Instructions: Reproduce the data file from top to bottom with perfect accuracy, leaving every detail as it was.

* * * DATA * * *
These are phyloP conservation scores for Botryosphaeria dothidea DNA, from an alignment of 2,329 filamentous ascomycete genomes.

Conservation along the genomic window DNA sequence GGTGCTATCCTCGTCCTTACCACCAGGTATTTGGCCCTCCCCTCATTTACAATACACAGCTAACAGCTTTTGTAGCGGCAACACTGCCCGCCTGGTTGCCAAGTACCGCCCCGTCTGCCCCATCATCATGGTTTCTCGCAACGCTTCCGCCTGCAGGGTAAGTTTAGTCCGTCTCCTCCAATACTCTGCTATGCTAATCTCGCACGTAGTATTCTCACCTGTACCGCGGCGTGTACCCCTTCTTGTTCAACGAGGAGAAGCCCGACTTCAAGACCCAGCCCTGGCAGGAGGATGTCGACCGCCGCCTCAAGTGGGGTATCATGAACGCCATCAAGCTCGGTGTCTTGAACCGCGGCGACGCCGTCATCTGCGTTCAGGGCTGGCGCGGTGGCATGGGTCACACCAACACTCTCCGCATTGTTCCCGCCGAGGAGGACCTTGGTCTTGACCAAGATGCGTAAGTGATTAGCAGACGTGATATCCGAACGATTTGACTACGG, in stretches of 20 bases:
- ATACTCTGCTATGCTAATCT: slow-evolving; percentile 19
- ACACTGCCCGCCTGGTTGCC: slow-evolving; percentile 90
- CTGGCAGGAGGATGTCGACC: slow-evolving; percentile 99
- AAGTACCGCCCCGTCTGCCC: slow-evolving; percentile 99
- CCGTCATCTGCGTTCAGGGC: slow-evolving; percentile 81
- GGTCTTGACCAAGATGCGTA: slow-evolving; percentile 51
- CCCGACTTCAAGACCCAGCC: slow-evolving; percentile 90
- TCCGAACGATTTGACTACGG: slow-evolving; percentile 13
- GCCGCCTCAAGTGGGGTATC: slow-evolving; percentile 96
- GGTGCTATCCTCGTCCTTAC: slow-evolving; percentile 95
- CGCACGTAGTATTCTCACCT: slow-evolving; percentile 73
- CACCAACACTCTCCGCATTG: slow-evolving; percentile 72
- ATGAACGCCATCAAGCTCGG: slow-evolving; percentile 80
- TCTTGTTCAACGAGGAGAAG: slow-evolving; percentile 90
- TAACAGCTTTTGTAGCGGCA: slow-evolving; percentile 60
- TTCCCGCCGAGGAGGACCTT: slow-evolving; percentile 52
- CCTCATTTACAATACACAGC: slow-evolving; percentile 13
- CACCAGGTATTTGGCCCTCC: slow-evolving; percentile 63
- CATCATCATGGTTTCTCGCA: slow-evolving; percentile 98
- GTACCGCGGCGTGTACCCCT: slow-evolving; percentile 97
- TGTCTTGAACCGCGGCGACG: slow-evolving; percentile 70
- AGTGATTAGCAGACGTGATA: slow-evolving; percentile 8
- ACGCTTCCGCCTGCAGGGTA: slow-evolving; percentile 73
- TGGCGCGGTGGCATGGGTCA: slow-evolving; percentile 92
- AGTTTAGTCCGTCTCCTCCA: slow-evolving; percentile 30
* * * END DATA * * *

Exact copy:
These are phyloP conservation scores for Botryosphaeria dothidea DNA, from an alignment of 2,329 filamentous ascomycete genomes.

Conservation along the genomic window DNA sequence GGTGCTATCCTCGTCCTTACCACCAGGTATTTGGCCCTCCCCTCATTTACAATACACAGCTAACAGCTTTTGTAGCGGCAACACTGCCCGCCTGGTTGCCAAGTACCGCCCCGTCTGCCCCATCATCATGGTTTCTCGCAACGCTTCCGCCTGCAGGGTAAGTTTAGTCCGTCTCCTCCAATACTCTGCTATGCTAATCTCGCACGTAGTATTCTCACCTGTACCGCGGCGTGTACCCCTTCTTGTTCAACGAGGAGAAGCCCGACTTCAAGACCCAGCCCTGGCAGGAGGATGTCGACCGCCGCCTCAAGTGGGGTATCATGAACGCCATCAAGCTCGGTGTCTTGAACCGCGGCGACGCCGTCATCTGCGTTCAGGGCTGGCGCGGTGGCATGGGTCACACCAACACTCTCCGCATTGTTCCCGCCGAGGAGGACCTTGGTCTTGACCAAGATGCGTAAGTGATTAGCAGACGTGATATCCGAACGATTTGACTACGG, in stretches of 20 bases:
- ATACTCTGCTATGCTAATCT: slow-evolving; percentile 19
- ACACTGCCCGCCTGGTTGCC: slow-evolving; percentile 90
- CTGGCAGGAGGATGTCGACC: slow-evolving; percentile 99
- AAGTACCGCCCCGTCTGCCC: slow-evolving; percentile 99
- CCGTCATCTGCGTTCAGGGC: slow-evolving; percentile 81
- GGTCTTGACCAAGATGCGTA: slow-evolving; percentile 51
- CCCGACTTCAAGACCCAGCC: slow-evolving; percentile 90
- TCCGAACGATTTGACTACGG: slow-evolving; percentile 13
- GCCGCCTCAAGTGGGGTATC: slow-evolving; percentile 96
- GGTGCTATCCTCGTCCTTAC: slow-evolving; percentile 95
- CGCACGTAGTATTCTCACCT: slow-evolving; percentile 73
- CACCAACACTCTCCGCATTG: slow-evolving; percentile 72
- ATGAACGCCATCAAGCTCGG: slow-evolving; percentile 80
- TCTTGTTCAACGAGGAGAAG: slow-evolving; percentile 90
- TAACAGCTTTTGTAGCGGCA: slow-evolving; percentile 60
- TTCCCGCCGAGGAGGACCTT: slow-evolving; percentile 52
- CCTCATTTACAATACACAGC: slow-evolving; percentile 13
- CACCAGGTATTTGGCCCTCC: slow-evolving; percentile 63
- CATCATCATGGTTTCTCGCA: slow-evolving; percentile 98
- GTACCGCGGCGTGTACCCCT: slow-evolving; percentile 97
- TGTCTTGAACCGCGGCGACG: slow-evolving; percentile 70
- AGTGATTAGCAGACGTGATA: slow-evolving; percentile 8
- ACGCTTCCGCCTGCAGGGTA: slow-evolving; percentile 73
- TGGCGCGGTGGCATGGGTCA: slow-evolving; percentile 92
- AGTTTAGTCCGTCTCCTCCA: slow-evolving; percentile 30